Do I Need to Repeat My Shahada If I Felt Unsure of Faith in Islam for a Brief Period?

Answered by Shaykh Abdul-Rahim Reasat


Out of frustration, I said I don’t believe in Allah and he doesn’t exist, and I stopped praying for a little while, etc. I started praying again after a few weeks. However, I am unsure if I said my shahada – is this something I need to do something about?


May Allah make our faith and submission to Him firm.

No, you don’t need to repeat the shahada formally. It’s part of the prayer, so your faith was automatically affirmed when you prayed.

You should, however, be very careful about repeating what you did. Your frustration, whether caused by not getting something you wanted or things not going your way, is understandable. Sometimes, the tests we face are complex. However, remember that Allah is more generous than anyone.

If things don’t go your way or what you sought doesn’t come, Allah’s generosity indicates that things didn’t go your way because your benefit lies in not getting what you want. Imagine getting what you desired and causing your entire life to collapse, to the point you wish that thing had never come.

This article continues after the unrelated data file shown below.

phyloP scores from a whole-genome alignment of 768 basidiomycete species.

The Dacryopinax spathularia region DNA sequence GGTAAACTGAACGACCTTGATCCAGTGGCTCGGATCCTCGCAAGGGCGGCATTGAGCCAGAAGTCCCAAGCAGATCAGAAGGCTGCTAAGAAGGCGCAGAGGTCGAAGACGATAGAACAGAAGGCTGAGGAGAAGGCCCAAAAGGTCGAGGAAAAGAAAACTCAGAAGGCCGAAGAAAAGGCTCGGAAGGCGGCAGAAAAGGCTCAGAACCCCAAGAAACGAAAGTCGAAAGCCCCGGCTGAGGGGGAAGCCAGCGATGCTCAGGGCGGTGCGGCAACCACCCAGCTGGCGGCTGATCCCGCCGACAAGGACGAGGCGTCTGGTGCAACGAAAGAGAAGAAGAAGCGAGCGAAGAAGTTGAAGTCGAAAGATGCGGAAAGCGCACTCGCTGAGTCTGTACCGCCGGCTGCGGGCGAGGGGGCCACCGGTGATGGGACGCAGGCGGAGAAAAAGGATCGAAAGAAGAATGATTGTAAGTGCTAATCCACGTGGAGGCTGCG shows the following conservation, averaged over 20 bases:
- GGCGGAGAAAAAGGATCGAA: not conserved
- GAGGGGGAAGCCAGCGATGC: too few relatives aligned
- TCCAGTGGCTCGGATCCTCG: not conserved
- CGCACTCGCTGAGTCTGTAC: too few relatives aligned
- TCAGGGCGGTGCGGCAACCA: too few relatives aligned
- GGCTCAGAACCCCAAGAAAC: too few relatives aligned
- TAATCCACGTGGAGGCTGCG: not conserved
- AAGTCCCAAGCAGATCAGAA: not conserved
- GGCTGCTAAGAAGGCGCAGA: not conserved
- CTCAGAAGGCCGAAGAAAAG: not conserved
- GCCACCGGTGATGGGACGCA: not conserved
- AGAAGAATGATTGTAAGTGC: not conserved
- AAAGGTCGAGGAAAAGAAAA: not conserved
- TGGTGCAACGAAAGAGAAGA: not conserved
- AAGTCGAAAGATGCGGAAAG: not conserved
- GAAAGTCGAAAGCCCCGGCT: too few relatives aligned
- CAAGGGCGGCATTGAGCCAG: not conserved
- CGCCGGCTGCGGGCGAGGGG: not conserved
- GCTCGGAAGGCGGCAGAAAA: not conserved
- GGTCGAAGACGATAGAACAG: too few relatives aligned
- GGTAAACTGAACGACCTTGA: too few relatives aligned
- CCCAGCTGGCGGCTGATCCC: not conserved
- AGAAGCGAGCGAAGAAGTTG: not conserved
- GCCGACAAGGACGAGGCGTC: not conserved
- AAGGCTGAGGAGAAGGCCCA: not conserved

Allah knows more than we do, and His wisdom is infinite. Trust that He has your best interest in mind. That is where the submission comes from, the Believer.

The consequences of disbelief are severe indeed, and there is nothing in this entire universe worth risking death without faith and submission to Allah.

May Allah grant us the perspective that roots our faith and submission to him in the ground of certainty. Amin.

[Shaykh] Abdul-Rahim Reasat
Checked and Approved by Shaykh Faraz Rabbani

Shaykh Abdul-Rahim Reasat began studying Arabic Grammar and Morphology whilst studying for a degree in English and History. After graduating, He traveled to Damascus and studied Arabic, Hanafi Fiqh, Usul al-Fiqh, Theology, and Logic with Shaykh Adnan Darwish, Shaykh ‘Abd al-Rahman Arjan al-Binsawi, Shaykh Husayn Darwish, Shaykh Muhammad Darwish, the late Shaykh Rashad Shams, and others. He then moved to Amman to continue his studies in those fields, as well as in Tafsir, Quranic Sciences, Hadith Methodology and Commentary, Prophetic Biography, Prophetic Perfections and Traits, Rhetoric, Arabic Literature, and Tajwid. His teachers include Shaykh Ali Hani, Dr. Hamza al-Bakri, Dr Salah Abu al-Hajj, Dr Mansur Abu Zina, Shaykh Ahmad Hasanat, Shaykh Ahmad Jammal, and others.